Luxembourg – economy, food and lifestyle
It is a known fact that, Luxembourg has the highest minimum wage in the EU. The workers get paid at least, a payment wage of EUR 1,923 per month.
Luxembourg offers its citizens the highest minimum legal salary in all of Europe. It is second in the world only to Australia. Inasmuch as Luxembourg has one of the highest costs of living, the people of Luxembourg have lots of opportunities, to enjoy their money and their free time. The country offers a truly affluent European lifestyle. And their average unemployment rate has been, the lowest in Europe for over 40 years and counting.
Luxembourg, with a population of close to 600,000, ranks as the world’s second-richest country. The country possesses a strong workforce, and its 2016 growth exceeded the European Union’s overall growth. However, the IMF notes that changing a changing landscape from Brexit and policy changes coming for the U.S. can create market instability. Luxembourg, as the second richest country in the world has earned its ranking by its GDP (gross domestic product) per capita of $109,190 (2017). According to the International Monetary Fund projections.
Coqulet au pot
Cuisine Specialties in Luxembourg’s cuisine include thuringer (small sausages), gromper keeschelche (potato pancakes), quetsche tort (plum tart), friture de la Moselle (petite river fish that are deep-fried), kach keis (soft melted cheese), jugged hare, Ardennes ham, and Judd matt Gaardebou’nen (smoked collar of pork with broad beans with Diekirch beer).
The cuisine is often influenced by French and German cuisine, with more recent influences from their Italian and Portuguese immigrants. They eat special dishes on Sunday afternoons, religious and national holidays. Bouneschlupp is the national dish of Luxembourg and it is a sweet medley of green bean soup with potatoes, bacon and onions. Plum brandies from yellow and purple plums are another specialty of the
The cuisine of the pint-sized nation reflects its neighbors with a mix of French, German and Belgian influences. Expect enormous portions of traditional dishes like Judd mat gaardebounen, smoked pork with broad beans. But you can also enjoy lighter, more modern fare, which is often known to be also as delicious. In 2012, Luxembourg boasted the most Michelin stars per person in Europe – a total of 12 for 11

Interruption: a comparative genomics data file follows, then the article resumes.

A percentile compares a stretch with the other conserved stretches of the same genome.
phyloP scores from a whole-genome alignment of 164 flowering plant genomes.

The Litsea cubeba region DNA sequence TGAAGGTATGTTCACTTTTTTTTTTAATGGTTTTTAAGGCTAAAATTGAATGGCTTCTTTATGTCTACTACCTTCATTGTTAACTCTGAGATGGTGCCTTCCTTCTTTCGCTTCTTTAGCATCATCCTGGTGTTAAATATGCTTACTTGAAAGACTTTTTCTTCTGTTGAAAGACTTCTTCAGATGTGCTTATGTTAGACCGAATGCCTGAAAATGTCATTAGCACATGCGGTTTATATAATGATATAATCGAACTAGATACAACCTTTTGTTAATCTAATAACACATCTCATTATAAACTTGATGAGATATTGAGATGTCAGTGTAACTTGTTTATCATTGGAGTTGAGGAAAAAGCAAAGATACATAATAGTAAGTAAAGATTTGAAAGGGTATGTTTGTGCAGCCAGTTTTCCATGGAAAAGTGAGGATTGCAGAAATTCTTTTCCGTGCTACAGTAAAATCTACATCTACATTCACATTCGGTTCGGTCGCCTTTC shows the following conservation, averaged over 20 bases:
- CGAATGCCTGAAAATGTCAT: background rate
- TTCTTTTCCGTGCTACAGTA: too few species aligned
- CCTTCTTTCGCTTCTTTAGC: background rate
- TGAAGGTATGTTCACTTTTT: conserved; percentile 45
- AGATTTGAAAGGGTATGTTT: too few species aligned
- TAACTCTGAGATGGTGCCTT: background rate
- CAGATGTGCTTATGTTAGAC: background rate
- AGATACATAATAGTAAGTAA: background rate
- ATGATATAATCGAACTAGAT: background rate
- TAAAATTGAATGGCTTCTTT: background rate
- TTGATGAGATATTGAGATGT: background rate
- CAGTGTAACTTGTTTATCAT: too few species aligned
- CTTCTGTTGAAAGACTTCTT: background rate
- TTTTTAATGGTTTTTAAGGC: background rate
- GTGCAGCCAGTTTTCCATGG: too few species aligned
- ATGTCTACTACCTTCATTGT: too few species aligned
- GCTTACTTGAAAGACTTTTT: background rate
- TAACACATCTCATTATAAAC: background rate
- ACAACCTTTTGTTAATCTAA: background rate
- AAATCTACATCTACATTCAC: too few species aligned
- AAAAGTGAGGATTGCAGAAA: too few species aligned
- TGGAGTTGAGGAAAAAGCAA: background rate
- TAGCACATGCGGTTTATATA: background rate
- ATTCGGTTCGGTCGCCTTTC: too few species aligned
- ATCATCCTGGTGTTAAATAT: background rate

For a country surrounded by land, they also like their fish, usually freshwater species like trout and pike. A serving of Friture de la Moselle, a small fried fish, is very popular, as is cold Ardennes smoked ham.
Luxembourg wines are more like French than German varieties. Despite the fact that, the vineyards, are usually located near the Moselle River, on the German border.
Experience peace in Luxembourg
Luxembourgers hopping activities.
Each Whit Tuesday some 10,000 men, women and children gather in the city of Echertnach. In honour of 7th -century monk St Willibrord, to take part in Europe’s largest traditional dancing procession. An event which UNESCO World heritage awarded a status. This event gets a view of around 40,000 spectators. Dancers wearing white shirts and dark trousers, or skirts and holding handkerchiefs, perform a synchronised hopping procession around the city, accompanied by a catchy polka marching band.
Luxembourgers speak German and French, but the language they learn as children is Luxembourgish. Lol, yup… that’s a thing. People switch among the three languages very well, it is quite a common thing to do and a mastered one at that. A child might speak German in class and Luxembourgish on the at home.
French is being considered as the most upscale of the three. Don’t be in surprise, when you see a well blended mix of all three languages in newspapers and websites on one page.
The European Court of Justice in Luxembourg, where the working language is French, also allows cases to air in the languages of the complainant and defendant nations. Because of the heavy influence of major European powers on all sides. It has France, Germany, and Belgium as it’s border.
Luxembourg‘s national motto is
“Mir wëlle bleiwe, war mir sin”,
“We want to remain what we are.”
And that includes speaking Luxembourgish.